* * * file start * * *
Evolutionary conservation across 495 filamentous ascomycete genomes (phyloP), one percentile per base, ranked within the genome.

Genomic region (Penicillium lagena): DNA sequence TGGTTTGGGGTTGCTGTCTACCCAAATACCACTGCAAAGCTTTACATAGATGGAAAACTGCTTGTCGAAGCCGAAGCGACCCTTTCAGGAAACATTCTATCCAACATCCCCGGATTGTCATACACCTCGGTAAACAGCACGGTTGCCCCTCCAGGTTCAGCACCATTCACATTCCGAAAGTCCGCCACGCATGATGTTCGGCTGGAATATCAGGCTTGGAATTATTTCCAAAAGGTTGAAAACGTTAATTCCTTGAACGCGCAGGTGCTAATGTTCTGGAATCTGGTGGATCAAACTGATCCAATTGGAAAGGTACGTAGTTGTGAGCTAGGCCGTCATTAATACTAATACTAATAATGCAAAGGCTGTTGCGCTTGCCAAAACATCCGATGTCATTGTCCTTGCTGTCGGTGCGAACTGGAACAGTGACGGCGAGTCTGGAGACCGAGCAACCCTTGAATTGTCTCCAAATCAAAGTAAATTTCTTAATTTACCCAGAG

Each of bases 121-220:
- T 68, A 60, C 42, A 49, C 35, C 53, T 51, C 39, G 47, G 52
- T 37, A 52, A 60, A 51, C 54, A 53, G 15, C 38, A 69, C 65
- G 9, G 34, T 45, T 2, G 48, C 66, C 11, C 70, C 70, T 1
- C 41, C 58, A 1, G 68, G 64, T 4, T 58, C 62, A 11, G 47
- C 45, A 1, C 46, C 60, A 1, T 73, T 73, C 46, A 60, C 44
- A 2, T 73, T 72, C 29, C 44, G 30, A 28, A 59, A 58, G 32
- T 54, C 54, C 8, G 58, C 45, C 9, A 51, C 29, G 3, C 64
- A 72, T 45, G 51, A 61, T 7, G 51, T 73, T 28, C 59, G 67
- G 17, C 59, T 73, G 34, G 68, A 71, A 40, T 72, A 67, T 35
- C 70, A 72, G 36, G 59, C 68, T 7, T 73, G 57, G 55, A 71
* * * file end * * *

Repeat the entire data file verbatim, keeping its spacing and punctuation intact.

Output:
Evolutionary conservation across 495 filamentous ascomycete genomes (phyloP), one percentile per base, ranked within the genome.

Genomic region (Penicillium lagena): DNA sequence TGGTTTGGGGTTGCTGTCTACCCAAATACCACTGCAAAGCTTTACATAGATGGAAAACTGCTTGTCGAAGCCGAAGCGACCCTTTCAGGAAACATTCTATCCAACATCCCCGGATTGTCATACACCTCGGTAAACAGCACGGTTGCCCCTCCAGGTTCAGCACCATTCACATTCCGAAAGTCCGCCACGCATGATGTTCGGCTGGAATATCAGGCTTGGAATTATTTCCAAAAGGTTGAAAACGTTAATTCCTTGAACGCGCAGGTGCTAATGTTCTGGAATCTGGTGGATCAAACTGATCCAATTGGAAAGGTACGTAGTTGTGAGCTAGGCCGTCATTAATACTAATACTAATAATGCAAAGGCTGTTGCGCTTGCCAAAACATCCGATGTCATTGTCCTTGCTGTCGGTGCGAACTGGAACAGTGACGGCGAGTCTGGAGACCGAGCAACCCTTGAATTGTCTCCAAATCAAAGTAAATTTCTTAATTTACCCAGAG

Each of bases 121-220:
- T 68, A 60, C 42, A 49, C 35, C 53, T 51, C 39, G 47, G 52
- T 37, A 52, A 60, A 51, C 54, A 53, G 15, C 38, A 69, C 65
- G 9, G 34, T 45, T 2, G 48, C 66, C 11, C 70, C 70, T 1
- C 41, C 58, A 1, G 68, G 64, T 4, T 58, C 62, A 11, G 47
- C 45, A 1, C 46, C 60, A 1, T 73, T 73, C 46, A 60, C 44
- A 2, T 73, T 72, C 29, C 44, G 30, A 28, A 59, A 58, G 32
- T 54, C 54, C 8, G 58, C 45, C 9, A 51, C 29, G 3, C 64
- A 72, T 45, G 51, A 61, T 7, G 51, T 73, T 28, C 59, G 67
- G 17, C 59, T 73, G 34, G 68, A 71, A 40, T 72, A 67, T 35
- C 70, A 72, G 36, G 59, C 68, T 7, T 73, G 57, G 55, A 71